Livestock

Foot-and-mouth symptoms

Wednesday 12 September 2007 13:29
Two-day-old ruptured vesicles on the tongue, lower gum and lower lip of a steer. Note sharp edges to

DEFRA has offered the latest guidance for signs of foot-and-mouth disease in livestock. Farmers are urged to keep a careful watch and report any suspected cases to the State Vet Service or DEFRA.

Signs of Foot and Mouth in Cattle:

  • Slobbering and smacking lips 
  • Shivering 
  • Tender and sore feet 
  • Reduced milk yield 
  • Sores and blisters on feet 
  • Raised temperature 

 cattle pic (1)

Tongue of steer with 1-day-old vesicle which ruptured when the tongue was drawn from the mouth

 
 cattle pic (2)  

Steer with 2-day-old ruptured vesicle along upper gum and several 1-day-old unruptured vesicles on the tongue

 cattle pic 3  

Two-day-old ruptured vesicles on the tongue, lower gum and lower lip of a steer. Note sharp edges to ulcerated areas.

 cattle pic 1  

A further example of 2-day-old lesions in the mouth of a steer. Again note sharp margins of lesions and red raw appearance of exposed dermis

 cattle pic 4  

Steer’s tongue with a 10-day-old lesion characterised by loss of papillae, indentation at the site of the lesion and fibrous tissue proliferation

 cattle 5  

Foot of a steer with a 2-day-old unruptured vesicle in the inter-digital space

 cattle 6  

The heel bulbs of a steer’s foot with unruptured 2-day-old vesicles

cattle 7

An 11-day-old foot lesion on the heel bulb of a steer. Note healing and under-running of horn tissue

Signs of Foot and Mouth in Sheep

  • Sudden, severe lameness 
  •  Lies down frequently and is very unwilling to rise 
  • When made to rise stands in a half-crouching position, with hind legs brought well forward, reluctant to move 
  •  Blisters may be found on the hoof where the horn joins the skin which may extend all round the coronet and in the cleft of the foot. When they burst the horn is separated from the tissues underneath, and hair round the hoof may appear damp the dental pad and sometimes the tongue

 sheep 1  

Sheeps mouth with two small unruptured vesicles at one day of age. Note blanched, glistening appearance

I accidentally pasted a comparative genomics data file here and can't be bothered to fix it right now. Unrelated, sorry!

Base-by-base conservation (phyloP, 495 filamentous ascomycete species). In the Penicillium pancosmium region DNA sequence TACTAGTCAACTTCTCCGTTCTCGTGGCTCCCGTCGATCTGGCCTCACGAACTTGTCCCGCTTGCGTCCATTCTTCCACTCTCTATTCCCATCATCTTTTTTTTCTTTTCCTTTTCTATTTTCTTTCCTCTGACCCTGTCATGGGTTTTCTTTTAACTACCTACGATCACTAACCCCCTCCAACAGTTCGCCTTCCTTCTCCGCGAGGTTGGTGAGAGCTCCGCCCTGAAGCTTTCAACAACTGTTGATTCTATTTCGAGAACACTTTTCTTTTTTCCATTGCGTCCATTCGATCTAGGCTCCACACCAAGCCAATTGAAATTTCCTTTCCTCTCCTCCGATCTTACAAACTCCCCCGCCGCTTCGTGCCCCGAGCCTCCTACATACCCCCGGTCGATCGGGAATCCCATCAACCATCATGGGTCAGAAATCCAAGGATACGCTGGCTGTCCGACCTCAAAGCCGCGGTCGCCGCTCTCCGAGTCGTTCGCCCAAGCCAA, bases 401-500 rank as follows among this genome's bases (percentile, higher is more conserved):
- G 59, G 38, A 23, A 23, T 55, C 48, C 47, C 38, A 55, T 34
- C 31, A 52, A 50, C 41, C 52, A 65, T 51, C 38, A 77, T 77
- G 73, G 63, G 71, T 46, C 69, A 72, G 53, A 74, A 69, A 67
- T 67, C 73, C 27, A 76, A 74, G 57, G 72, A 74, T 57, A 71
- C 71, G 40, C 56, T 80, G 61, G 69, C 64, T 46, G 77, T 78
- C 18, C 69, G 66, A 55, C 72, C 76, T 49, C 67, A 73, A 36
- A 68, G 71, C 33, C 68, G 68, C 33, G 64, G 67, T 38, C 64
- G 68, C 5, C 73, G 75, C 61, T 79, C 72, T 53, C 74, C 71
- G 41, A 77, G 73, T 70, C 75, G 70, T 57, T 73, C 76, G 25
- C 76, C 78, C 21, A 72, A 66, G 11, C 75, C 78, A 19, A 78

sheep 2  

Two-day-old lesion on the dental pad and upper gum of a sheep. The margins of the lesion are sharp

 sheep 3  

Further examples of two-day-old lesions, in this case on a sheep's tongue

 sheep 4  

A two-day-old lesion on dental pad of a sheep.

 sheep 4  

Two-day-old lesions in the inter-digital space and along the coronary bands of a sheep's foot. Note blanching and swelling

 sheep 6  

Sheep's foot with two-day-old coronary band lesion. Note the necessity to reflect the hair in order to view the lesion

 sheep 5  

Focal interdigital ulceration in a typical case of CODD with detachment of hoof horn (Credit: Ian Davies VLA Shrewsbury

Signs of Foot and Mouth in Pigs

  • Sudden lameness
  • Prefers to lie down
  • When made to move squeals loudly and hobbles painfully
  • Blisters form on the upper edge of the hoof, where the skin and horn meet, and on the heels and in the cleft
  • May extend right round the top of the hoof with the result that the horn becomes separated
  • Blisters may develop on the snout or on the tongue

 pig 1

One -day-old unruptured vesicles on the snout of a pig

 
 pig 2  

One-day-old vesication of a pig's snout, gum and lips

 pig 3  

Same animal 1 day later, i.e. 2-day-old vesicles. Note necrosis of ephithelium at lesion sites.

 pig 4  

Pig’s feet with 9-day-old lesions

It is important to remember that Swine Vesicular Disease has identical symptoms to foot-and-mouth disease. Therefore anyone who sees blisters in pigs must report the sighting as suspected foot-and-mouth disease until laboratory tests prove otherwise.

Keep up to date with the latest news, industry comment and opinion by visiting our dedicated foot and mouth page - your first port of call for relevant information.

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